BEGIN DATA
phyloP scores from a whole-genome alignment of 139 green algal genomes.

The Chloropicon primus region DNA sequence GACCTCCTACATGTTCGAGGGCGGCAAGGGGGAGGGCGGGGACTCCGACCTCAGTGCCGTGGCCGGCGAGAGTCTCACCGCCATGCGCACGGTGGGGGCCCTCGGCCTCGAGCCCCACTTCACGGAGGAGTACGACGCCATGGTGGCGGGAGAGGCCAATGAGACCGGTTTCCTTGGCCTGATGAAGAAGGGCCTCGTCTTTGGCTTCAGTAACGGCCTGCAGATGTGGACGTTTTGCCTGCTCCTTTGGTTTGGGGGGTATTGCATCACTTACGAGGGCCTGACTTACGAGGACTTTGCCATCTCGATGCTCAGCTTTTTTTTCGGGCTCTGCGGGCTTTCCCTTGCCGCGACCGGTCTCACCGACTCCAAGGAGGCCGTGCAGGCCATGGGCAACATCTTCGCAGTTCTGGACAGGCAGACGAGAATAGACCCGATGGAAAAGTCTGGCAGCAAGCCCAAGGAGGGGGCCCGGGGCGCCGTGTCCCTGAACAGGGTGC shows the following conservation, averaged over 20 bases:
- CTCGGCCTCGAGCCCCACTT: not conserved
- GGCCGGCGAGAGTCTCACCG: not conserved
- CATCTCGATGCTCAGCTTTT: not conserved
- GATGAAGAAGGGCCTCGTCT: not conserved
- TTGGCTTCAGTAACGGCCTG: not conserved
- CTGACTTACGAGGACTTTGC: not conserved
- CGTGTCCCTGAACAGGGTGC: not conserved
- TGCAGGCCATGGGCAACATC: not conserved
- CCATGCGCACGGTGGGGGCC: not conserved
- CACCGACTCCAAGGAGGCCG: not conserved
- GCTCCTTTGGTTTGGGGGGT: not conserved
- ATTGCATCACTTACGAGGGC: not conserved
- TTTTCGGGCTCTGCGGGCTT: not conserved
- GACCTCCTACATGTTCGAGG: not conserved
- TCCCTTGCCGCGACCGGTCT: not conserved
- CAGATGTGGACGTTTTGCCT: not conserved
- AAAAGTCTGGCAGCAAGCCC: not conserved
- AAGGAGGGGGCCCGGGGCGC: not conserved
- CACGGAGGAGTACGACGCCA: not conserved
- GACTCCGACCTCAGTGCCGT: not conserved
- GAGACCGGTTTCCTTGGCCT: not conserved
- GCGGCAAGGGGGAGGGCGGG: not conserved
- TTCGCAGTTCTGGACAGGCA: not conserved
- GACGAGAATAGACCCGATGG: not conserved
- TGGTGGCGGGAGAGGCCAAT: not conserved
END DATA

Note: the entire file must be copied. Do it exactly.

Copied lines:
phyloP scores from a whole-genome alignment of 139 green algal genomes.

The Chloropicon primus region DNA sequence GACCTCCTACATGTTCGAGGGCGGCAAGGGGGAGGGCGGGGACTCCGACCTCAGTGCCGTGGCCGGCGAGAGTCTCACCGCCATGCGCACGGTGGGGGCCCTCGGCCTCGAGCCCCACTTCACGGAGGAGTACGACGCCATGGTGGCGGGAGAGGCCAATGAGACCGGTTTCCTTGGCCTGATGAAGAAGGGCCTCGTCTTTGGCTTCAGTAACGGCCTGCAGATGTGGACGTTTTGCCTGCTCCTTTGGTTTGGGGGGTATTGCATCACTTACGAGGGCCTGACTTACGAGGACTTTGCCATCTCGATGCTCAGCTTTTTTTTCGGGCTCTGCGGGCTTTCCCTTGCCGCGACCGGTCTCACCGACTCCAAGGAGGCCGTGCAGGCCATGGGCAACATCTTCGCAGTTCTGGACAGGCAGACGAGAATAGACCCGATGGAAAAGTCTGGCAGCAAGCCCAAGGAGGGGGCCCGGGGCGCCGTGTCCCTGAACAGGGTGC shows the following conservation, averaged over 20 bases:
- CTCGGCCTCGAGCCCCACTT: not conserved
- GGCCGGCGAGAGTCTCACCG: not conserved
- CATCTCGATGCTCAGCTTTT: not conserved
- GATGAAGAAGGGCCTCGTCT: not conserved
- TTGGCTTCAGTAACGGCCTG: not conserved
- CTGACTTACGAGGACTTTGC: not conserved
- CGTGTCCCTGAACAGGGTGC: not conserved
- TGCAGGCCATGGGCAACATC: not conserved
- CCATGCGCACGGTGGGGGCC: not conserved
- CACCGACTCCAAGGAGGCCG: not conserved
- GCTCCTTTGGTTTGGGGGGT: not conserved
- ATTGCATCACTTACGAGGGC: not conserved
- TTTTCGGGCTCTGCGGGCTT: not conserved
- GACCTCCTACATGTTCGAGG: not conserved
- TCCCTTGCCGCGACCGGTCT: not conserved
- CAGATGTGGACGTTTTGCCT: not conserved
- AAAAGTCTGGCAGCAAGCCC: not conserved
- AAGGAGGGGGCCCGGGGCGC: not conserved
- CACGGAGGAGTACGACGCCA: not conserved
- GACTCCGACCTCAGTGCCGT: not conserved
- GAGACCGGTTTCCTTGGCCT: not conserved
- GCGGCAAGGGGGAGGGCGGG: not conserved
- TTCGCAGTTCTGGACAGGCA: not conserved
- GACGAGAATAGACCCGATGG: not conserved
- TGGTGGCGGGAGAGGCCAAT: not conserved